Prepping [a] Baby Food[ie]

This is my blog about family meals from scratch. As my babies ["LL""Baby Boy-yer"] are now 4 and 2 years old, it has become less about "baby food." Lately, we've been trying to focus more on having family dinners where everyone eats the same thing, with no exceptions for the little ones. But just search the posts because we have plenty of baby food recipes from the last few years. We're always looking for ideas on what to make to keep this family healthy and trying new things. Join me, and submit recipes and tips of your own!

Sunday Dinner

Nonna’s Vegetable (Pasta) Fagioli

Nonnie made this without too much pasta (1/4 pound for a whole pot of soup) and left out a bowl for me with no pasta. It is so good.

Some of the best ideas I’ve heard about getting kids to eat their veggies have come from the books Bringing Up Bebe and French Kids Eat Everything, but I really have to give my mom the most credit. She always spent a lot of time and effort making vegetables that were delicious so that everyone enjoyed eating them. I’m glad she is still able to do this for the next generation.

I needed a refresher… Maybe some of you do too ? How to pick basil.

Roasted portobello salad

Lettuce, cucumber, tomato, red onion, feta, clementines, portobello mushrooms (broiled with evoo, balsamic, lemon juice and salt), and sunflower seeds. Dressing of EVOO and balsamic.

The best thing I ever ate? Possibly.

Moroccan Chicken Tagine

I followed this to a “t” except that I added chick peas and sliced zucchini to the recipe.

http://www.bbcgoodfood.com/recipes/2468641/moroccan-chicken-onepot

Worried as I was about what LL was eating at school, it turns out (as usual) her teacher and conventional wisdom were right. It seems that the kids have started trying most of what they’re given and eating what’s put in front of them. The peer pressure and community/family atmosphere at school is causing even my little rugged individualist to toe the line! I just needed to have a little faith. I would bet my international and British friends are not surprised by this, because the culture here (in my experience) promotes healthy, varied eating so much more than in the States. [I still love you best, America :-) ]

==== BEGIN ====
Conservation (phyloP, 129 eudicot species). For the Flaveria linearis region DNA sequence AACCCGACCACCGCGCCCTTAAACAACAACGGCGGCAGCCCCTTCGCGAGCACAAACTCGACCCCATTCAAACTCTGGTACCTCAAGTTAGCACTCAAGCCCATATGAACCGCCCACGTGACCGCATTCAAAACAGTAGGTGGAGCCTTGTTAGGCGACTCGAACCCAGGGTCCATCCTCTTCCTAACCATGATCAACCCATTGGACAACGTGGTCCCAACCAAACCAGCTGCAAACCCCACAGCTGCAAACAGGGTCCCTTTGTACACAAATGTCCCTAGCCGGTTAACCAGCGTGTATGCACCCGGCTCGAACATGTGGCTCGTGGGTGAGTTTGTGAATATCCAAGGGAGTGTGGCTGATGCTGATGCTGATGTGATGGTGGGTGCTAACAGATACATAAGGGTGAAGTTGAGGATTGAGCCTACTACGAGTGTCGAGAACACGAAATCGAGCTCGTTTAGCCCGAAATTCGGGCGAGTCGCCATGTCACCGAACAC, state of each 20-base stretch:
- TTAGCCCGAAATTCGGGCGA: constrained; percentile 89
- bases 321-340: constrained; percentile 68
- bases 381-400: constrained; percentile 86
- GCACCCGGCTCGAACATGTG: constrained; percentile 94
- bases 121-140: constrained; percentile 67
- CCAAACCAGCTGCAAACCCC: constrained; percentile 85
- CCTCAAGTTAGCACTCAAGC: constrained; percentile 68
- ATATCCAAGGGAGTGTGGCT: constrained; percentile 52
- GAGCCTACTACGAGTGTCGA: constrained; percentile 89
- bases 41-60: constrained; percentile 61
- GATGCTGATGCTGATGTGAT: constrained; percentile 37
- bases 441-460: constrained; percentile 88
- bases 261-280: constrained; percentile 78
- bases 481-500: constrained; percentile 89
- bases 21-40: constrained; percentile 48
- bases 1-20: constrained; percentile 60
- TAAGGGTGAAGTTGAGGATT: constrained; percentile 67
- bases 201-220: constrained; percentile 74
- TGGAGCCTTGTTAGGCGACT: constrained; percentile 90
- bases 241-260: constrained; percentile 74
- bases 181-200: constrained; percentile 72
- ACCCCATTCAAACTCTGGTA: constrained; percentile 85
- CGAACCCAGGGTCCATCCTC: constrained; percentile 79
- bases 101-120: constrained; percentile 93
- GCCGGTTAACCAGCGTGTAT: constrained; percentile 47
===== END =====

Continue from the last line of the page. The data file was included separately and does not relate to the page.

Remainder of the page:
If you read this blog regularly, you know we’ve struggled with fish in the past, but LL has even joined in the school-wide rejoicing on “fish and chip Fridays.” (Yes, chips, i.e., fries, aren’t healthy, but she’s eating the fish and the other vegetables, so I’ll be glad about it). LL came home from school a few times saying that she didn’t eat the cake they were serving for pudding and instead took an apple! Making a healthy choice of her own volition is the real goal and I can be very proud of that.

When I pick up the little guy at nursery school, I have to bring him lunch, otherwise he falls asleep on the ride home and doesn’t have lunch until 3:30pm (and doesn’t eat dinner properly… Etc). Here was a nice and easy vegetarian lunch: hummus and broccoli sandwich, sliced apples and goat milk.

Just a boy and his broccoli.

The salmon that LL liked

If you’re a regular reader, you know that there is no love lost between my older daughter and fish. She loved it as a baby and then changed her mind for a while. But the tide seems to be turning! Tonight I made an easy broiled Alaskan salmon for dinner and she liked it! And ate half of it willingly… Progress! I’m glad for making her always try things even if she’s said before she doesn’t like them. The French believe you have to try a food 15 times before you know that you don’t like it. I have to think it’s been more than 15 times but she’s been slowly coming around.

Ingredients:
4 portions Alaskan wild salmon

Sauce:
A heaping tablespoon Dijon mustard
Two heaping tablespoons Italian spice mix (frozen from waitrose, red onion, parsley, basil, oregano, garlic)
1 teaspoon minced garlic
Juice of 1/2 lemon
A big glug of olive oil
Whisk to mix

Spoon 1/4 of the mixture over each salmon filet and put under a medium high pre-heated broiler until cooked through. Salt to taste and serve.

Always on hand in the freezer making dinner time easier … Also, frozen chopped onions. Life savers!